All-in-all Product Owner is a leadership role which requires the attributes mentioned above so Scrum Team has an edge to build a product that customers need.

Mysteries Of Product Ownership

Myths, Misconceptions & Mysteries Of Product Ownership

Here’s what the Scrum Guide says about the Product Owner Role:
“The Product Owner is responsible for maximizing the value of the product and the work of the Development Team. How this is done may vary widely across organizations, Scrum Teams, and individuals.”

Who is an effective Product Owner in Scrum? Is (S)He a requirements typist, user story writer, business analyst, domain expert, maybe all of the above? What are some effective practices of Product Ownership? What are the biggest myths and misconceptions around Product Ownership?

Five of the most respected PSPO Trainers – Ralph Jocham, Mark Noneman, Erik Weber, Hiren Doshi, and Simon Reindl talk and answer questions on Product Ownership myths, misconceptions and mysteries of Product Ownership.

Professional Scrum Product Owner

15 things a Professional Scrum Product Owner (PSPO) actually does

15 things a Professional Scrum Product Owner (PSPO) actually does


The Product Owners – Steve Jobs and Jeff Bezos

  1. The Professional Scrum Product Owner (PSPO) is an Entrepreneur – a value Maximizer & Optimizer
  2. The PSPO sets a solid vision to help the Scrum Team keep laser sharped focus and direction that helps with incremental progress at the end of each sprint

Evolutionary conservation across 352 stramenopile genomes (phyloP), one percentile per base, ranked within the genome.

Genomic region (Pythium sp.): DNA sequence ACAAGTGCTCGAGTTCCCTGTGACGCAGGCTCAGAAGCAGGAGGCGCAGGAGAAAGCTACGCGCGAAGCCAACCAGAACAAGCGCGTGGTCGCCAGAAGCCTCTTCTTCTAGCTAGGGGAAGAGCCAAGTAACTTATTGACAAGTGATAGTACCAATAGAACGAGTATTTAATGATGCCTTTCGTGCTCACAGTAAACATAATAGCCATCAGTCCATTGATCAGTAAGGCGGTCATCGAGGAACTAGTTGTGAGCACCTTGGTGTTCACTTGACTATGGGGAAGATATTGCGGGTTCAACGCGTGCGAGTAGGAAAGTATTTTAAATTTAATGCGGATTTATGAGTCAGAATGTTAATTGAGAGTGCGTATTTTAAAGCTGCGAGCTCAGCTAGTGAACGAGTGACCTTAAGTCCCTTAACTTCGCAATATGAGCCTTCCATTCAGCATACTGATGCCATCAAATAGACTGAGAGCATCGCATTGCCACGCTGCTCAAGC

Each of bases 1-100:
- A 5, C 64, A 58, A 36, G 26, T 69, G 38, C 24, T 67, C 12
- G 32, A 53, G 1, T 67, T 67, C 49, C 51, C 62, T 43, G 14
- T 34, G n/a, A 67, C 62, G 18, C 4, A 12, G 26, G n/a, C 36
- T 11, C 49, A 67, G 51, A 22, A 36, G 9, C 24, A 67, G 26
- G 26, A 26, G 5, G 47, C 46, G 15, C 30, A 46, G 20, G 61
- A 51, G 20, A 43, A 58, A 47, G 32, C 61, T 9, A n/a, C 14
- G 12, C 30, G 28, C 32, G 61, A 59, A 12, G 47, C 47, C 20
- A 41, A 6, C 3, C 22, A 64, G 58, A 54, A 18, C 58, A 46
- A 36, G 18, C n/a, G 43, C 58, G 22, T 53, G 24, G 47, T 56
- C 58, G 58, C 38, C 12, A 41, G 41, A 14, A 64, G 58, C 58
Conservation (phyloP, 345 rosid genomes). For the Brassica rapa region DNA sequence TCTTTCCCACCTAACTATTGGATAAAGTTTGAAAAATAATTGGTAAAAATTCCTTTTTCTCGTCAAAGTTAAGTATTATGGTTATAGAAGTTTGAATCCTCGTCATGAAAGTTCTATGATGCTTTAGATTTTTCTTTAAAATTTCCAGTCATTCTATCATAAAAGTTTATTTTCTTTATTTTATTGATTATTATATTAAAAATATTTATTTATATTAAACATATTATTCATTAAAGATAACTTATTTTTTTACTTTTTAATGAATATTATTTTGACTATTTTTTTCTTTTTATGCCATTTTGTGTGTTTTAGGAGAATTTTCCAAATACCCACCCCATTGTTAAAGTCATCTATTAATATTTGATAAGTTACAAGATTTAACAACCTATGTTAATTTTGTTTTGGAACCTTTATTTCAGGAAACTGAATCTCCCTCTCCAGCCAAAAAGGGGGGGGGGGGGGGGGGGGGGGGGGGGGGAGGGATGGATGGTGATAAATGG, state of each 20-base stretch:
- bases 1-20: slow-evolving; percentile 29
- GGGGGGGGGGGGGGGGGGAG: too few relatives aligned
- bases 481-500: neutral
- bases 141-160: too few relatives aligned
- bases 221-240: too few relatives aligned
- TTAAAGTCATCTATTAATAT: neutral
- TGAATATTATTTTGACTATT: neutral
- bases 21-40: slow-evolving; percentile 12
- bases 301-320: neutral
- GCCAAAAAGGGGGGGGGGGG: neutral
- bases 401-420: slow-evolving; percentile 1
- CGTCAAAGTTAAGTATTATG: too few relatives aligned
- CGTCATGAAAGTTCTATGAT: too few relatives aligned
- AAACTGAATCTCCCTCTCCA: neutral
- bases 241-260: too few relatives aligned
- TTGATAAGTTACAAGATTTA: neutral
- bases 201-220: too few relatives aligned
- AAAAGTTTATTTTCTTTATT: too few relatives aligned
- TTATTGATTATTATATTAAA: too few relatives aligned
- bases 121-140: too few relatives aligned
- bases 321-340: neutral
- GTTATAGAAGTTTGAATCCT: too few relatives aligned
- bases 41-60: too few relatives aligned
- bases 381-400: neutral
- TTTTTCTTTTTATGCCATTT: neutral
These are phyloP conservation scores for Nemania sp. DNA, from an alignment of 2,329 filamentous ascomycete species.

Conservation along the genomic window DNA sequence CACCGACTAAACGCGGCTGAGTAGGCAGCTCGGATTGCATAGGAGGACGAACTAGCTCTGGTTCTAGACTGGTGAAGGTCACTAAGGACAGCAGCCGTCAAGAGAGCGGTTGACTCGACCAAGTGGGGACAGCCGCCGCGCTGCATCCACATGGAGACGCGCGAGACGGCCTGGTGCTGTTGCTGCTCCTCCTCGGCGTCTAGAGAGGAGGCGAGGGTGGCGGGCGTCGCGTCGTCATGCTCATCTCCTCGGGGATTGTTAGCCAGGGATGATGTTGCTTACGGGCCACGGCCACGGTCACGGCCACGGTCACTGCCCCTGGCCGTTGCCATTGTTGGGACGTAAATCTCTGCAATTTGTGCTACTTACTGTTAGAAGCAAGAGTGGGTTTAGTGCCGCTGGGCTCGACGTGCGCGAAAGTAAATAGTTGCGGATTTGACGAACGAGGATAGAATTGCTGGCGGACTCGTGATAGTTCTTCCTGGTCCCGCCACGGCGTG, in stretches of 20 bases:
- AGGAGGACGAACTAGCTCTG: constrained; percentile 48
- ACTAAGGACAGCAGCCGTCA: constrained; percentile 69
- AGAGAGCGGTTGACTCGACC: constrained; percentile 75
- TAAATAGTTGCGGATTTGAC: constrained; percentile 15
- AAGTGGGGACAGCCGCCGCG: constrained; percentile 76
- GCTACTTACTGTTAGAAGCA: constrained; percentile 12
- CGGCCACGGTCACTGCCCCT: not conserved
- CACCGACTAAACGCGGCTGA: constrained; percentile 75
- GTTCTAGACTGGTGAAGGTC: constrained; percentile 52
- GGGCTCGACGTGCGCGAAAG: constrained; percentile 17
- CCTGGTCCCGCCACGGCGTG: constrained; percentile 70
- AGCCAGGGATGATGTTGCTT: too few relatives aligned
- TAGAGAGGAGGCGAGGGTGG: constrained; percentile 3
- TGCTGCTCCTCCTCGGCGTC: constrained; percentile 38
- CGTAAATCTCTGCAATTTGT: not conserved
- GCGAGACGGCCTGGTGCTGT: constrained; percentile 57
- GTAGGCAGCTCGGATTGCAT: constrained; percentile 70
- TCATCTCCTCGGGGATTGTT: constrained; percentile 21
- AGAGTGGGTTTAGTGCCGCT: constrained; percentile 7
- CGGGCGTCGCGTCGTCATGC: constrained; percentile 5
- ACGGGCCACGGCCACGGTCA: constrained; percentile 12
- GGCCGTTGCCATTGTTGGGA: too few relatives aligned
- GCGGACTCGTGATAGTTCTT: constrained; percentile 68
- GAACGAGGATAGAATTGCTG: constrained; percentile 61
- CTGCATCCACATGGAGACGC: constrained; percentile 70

3. 1 Product == 1 Product Backlog == 1 Product Owner. Having one PSPO for the product helps with the clarity & focus, ensures quick decision making, and single person accountability for the success of the product.
  4. To validate the idea the PSPO frequently releases the increment of software to market to gain real customer insights
  5. The PSPO has the final say on the order of the Product Backlog. The PSPO orders the PBIs in the product backlog by keeping the Value of the PBI, the dependencies between PBIs and the dependencies on the other products in mind.
  6. The PSPO ensures that most valuable functionality is generated all times by the Development Team.
  7. The PSPO accounts for the Return on Investment and Total Cost of Ownership before a feature is built.
  8. The PSPO ensures that all work done by the Development Team originate from the single Product Backlog – a single source of truth.
  9. To determine the value of the product being delivered the PSPO might use metrics like time to market (cycle time / lead time), percentage of the functionality in the released product used by the customers & the overall customer satisfaction
  10. The PSPO is accountable for Interacting and engaging with the Stakeholders.
  11. The PSPO comes to the Sprint planning with a clear business objective in mind and works with the Development Team to craft a sprint goal based upon the forecast
  12. During the actual Sprint the PSPO is accountable for the Product Backlog Refinement, but may delegate the work to the Development Team.
  13. The PSPO  is the only one who can abnormally terminate the Sprint in case the Sprint goal becomes obsolete.
  14. The PSPO Is just one person and not a committee
  15. The PSPO builds trust by closely working with Development Teams. He is not hesitant to delegate the work of writing user stories / Product Backlog items to the Development Team.